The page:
By Barb Nahwegahbow
International animal activist organizations have been waging a battle against seal hunting since the 1960’s. Most of the seal hunters in Canada and in the world are Inuit and so the battle boils down to a battle against the Inuit and their traditional way of life.
This battle and its devastating consequences on the Inuit are the subject of the award-winning film, Angry Inuk, by filmmaker Alethea Arnaquq-Baril. The film was recently screened at the TIFF Bell Lightbox as part of their Food on Film program. Internationally-renowned throat singer Tanya Tagaq was available following the screening.
In 1983 when the European Union banned all products made from white seal pups, it caused, “our own Great Depression,” says Alethea Arnaquq-Baril . Even though the Inuit don’t sell white seal skins, all seal products became tainted and the whole market crashed.
It’s clear that the powerful animal activist organizations are looking at the issue of seal hunting through a colonial capitalist lens. The anti-seal lobby is big business, raking in millions of dollars for organizations that include Greenpeace, International Fund for Animal Welfare (IFAW), Humane Society International and PETA.
During her research, Arnaquq-Baril found a 1978 CBC radio interview with former Greenpeace leader, Paul Watson. Watson acknowledged that the seal hunt has always turned a profit for Greenpeace and the other organizations. “The seal is very easy to exploit as an image”, he said in the 1978 interview.
Humane Society International has over $200 million in assets. Meanwhile, 7 out of 10 Inuit children go to school hungry and their families are paying almost $30 for a head of cabbage. The Inuit are the most food insecure Indigenous people anywhere in the developed world.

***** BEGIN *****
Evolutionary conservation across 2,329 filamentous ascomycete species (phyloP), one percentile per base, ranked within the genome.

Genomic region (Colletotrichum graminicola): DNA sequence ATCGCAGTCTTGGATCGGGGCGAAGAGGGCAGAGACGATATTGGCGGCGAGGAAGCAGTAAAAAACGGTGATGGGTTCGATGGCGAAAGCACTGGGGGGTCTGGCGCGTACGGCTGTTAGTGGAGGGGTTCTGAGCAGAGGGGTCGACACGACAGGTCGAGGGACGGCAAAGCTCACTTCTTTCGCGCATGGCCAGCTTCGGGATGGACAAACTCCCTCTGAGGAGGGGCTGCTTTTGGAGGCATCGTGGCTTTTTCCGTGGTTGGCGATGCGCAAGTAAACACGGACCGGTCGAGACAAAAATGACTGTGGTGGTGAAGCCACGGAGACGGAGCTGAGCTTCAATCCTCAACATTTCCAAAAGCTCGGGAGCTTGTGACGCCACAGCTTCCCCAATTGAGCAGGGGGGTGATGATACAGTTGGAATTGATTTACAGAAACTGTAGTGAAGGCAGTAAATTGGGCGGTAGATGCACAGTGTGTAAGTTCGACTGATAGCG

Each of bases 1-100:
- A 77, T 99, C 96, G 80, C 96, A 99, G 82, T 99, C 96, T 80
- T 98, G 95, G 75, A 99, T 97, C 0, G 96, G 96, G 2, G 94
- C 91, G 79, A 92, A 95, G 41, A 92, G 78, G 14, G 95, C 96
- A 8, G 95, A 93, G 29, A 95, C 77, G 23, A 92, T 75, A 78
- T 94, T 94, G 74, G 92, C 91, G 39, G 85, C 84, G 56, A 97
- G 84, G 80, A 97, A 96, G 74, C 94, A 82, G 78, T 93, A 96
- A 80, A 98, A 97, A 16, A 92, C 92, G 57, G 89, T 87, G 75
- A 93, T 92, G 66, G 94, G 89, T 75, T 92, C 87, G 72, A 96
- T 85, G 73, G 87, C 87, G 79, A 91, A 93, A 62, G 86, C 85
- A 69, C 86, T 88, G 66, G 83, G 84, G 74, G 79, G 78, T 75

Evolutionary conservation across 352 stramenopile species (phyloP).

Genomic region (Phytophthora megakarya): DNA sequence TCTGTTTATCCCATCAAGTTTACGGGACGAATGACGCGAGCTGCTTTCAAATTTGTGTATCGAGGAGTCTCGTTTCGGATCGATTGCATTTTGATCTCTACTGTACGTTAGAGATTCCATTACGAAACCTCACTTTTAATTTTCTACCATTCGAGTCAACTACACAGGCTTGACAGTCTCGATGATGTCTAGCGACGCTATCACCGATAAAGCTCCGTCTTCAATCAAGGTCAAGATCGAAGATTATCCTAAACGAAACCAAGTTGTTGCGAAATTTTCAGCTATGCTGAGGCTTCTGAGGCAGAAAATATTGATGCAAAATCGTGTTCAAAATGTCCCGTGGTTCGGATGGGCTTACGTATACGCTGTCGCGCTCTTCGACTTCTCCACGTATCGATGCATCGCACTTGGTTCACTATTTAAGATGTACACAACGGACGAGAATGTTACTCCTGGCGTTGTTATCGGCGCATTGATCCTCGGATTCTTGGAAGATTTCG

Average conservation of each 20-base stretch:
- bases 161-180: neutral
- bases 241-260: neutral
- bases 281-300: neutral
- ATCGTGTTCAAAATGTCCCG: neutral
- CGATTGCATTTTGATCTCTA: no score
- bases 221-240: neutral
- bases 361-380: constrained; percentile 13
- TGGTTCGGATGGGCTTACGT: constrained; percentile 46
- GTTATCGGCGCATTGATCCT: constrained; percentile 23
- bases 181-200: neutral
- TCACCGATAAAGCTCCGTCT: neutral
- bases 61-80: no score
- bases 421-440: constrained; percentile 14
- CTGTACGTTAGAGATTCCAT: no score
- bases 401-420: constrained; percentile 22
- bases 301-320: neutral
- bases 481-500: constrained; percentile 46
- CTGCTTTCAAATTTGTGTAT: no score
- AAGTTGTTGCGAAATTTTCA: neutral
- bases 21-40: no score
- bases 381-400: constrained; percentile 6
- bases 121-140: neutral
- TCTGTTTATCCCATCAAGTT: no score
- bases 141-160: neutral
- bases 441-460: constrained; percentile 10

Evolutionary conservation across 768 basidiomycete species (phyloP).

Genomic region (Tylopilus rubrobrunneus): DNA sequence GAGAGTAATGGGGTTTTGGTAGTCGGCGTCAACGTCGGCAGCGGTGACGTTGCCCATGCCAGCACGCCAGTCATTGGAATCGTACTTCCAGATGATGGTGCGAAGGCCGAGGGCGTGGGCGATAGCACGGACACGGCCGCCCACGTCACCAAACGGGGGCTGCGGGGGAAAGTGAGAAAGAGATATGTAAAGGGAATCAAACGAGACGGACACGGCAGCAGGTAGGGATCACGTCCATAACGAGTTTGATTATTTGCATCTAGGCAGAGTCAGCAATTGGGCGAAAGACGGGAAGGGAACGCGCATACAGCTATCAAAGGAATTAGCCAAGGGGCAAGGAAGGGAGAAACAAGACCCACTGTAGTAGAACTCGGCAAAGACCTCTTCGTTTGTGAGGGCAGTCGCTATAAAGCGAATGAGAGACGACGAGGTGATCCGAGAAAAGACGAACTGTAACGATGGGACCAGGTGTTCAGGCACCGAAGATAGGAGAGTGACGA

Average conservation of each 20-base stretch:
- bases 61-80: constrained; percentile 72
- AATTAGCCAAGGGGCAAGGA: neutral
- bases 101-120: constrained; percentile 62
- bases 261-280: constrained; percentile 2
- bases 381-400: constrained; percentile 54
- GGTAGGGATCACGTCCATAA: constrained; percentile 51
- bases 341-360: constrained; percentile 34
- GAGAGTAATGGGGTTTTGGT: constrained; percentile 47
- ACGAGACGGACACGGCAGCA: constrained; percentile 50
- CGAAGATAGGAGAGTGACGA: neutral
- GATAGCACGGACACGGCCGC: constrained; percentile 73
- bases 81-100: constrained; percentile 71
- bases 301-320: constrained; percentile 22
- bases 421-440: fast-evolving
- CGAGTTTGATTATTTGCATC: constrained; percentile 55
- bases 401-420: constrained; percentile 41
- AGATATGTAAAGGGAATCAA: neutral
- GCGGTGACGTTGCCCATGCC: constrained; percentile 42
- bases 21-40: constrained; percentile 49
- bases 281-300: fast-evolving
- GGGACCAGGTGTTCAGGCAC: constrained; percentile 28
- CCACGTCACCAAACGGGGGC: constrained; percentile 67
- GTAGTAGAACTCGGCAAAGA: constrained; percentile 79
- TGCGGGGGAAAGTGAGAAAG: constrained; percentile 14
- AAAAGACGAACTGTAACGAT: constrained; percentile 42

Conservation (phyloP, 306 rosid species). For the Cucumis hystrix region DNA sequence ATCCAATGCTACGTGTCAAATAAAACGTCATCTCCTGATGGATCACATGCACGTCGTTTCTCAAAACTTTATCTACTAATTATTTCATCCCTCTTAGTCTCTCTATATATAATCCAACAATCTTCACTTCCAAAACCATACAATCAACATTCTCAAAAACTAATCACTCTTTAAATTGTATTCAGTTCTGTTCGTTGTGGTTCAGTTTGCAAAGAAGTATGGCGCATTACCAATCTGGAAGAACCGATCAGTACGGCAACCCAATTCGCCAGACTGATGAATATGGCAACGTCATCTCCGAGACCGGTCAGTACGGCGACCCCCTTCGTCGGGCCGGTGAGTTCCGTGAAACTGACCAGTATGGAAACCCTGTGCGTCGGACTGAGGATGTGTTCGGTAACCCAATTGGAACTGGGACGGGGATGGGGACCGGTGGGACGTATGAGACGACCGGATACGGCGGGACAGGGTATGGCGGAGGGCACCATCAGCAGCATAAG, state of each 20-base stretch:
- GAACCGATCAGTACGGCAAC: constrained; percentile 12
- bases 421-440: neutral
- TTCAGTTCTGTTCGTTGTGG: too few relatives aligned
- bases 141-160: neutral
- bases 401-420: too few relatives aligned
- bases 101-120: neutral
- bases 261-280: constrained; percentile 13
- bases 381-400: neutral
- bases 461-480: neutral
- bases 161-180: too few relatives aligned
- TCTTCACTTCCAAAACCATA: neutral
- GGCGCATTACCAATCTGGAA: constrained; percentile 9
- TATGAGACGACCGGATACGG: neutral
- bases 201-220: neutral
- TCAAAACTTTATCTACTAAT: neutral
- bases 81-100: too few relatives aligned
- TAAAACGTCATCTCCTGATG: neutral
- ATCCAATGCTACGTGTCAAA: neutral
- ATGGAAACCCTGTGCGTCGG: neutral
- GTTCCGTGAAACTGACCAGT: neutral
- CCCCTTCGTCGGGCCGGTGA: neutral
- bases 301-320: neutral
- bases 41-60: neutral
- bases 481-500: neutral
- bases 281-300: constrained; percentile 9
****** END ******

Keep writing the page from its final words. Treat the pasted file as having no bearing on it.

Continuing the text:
There’s no acknowledgement or understanding by anti-seal hunting groups or their supporters that the Inuit have survived for hundreds of years in an unforgiving environment by hunting and honouring the seals and other animals upon whom their lives depend. For over a hundred years, the seal hunt was their main economy as well as a major and nutritious food source.
None of the representatives of the anti-seal hunt organizations have actually ever visited the Inuit. The filmmaker’s efforts to get interviews with them were fruitless.
The film follows the Inuit on their 2009 trip to Europe to lobby the EU Parliament as they consider a new anti-seal ban. The ban is passed and it’s even worse than the last one, rejecting all seal products including seal skin, oil and meat in the 27 nation bloc. “It felt like a darkness over the heart and mind,” says the leader of the hunter’s association. The price per skin fell from $100 to about $10.
Following the screening, special guest Tanya Tagaq was in conversation with Ariel Smith, Executive Director of ImagineNative.
“We’re all affected by the colonial system and the colonial thought process,” Tagaq said. “A lot of people don’t understand that in order to have taken this entire continent through genocide and slavery, there had to be a prevailing attitude that we [Indigenous people] were lesser than, or that we were godless, or we were dirty, we weren’t smart enough…that attitude is still swimming directly under the surface of all of our consciousness. Even us. We have to fight feeling dirty, feeling stupid, feeling wrong. That feeling comes from the colonial system. We all just have to be aware of it, be open to it and allow the change to happen.”
Angry Inuk is an NFB production.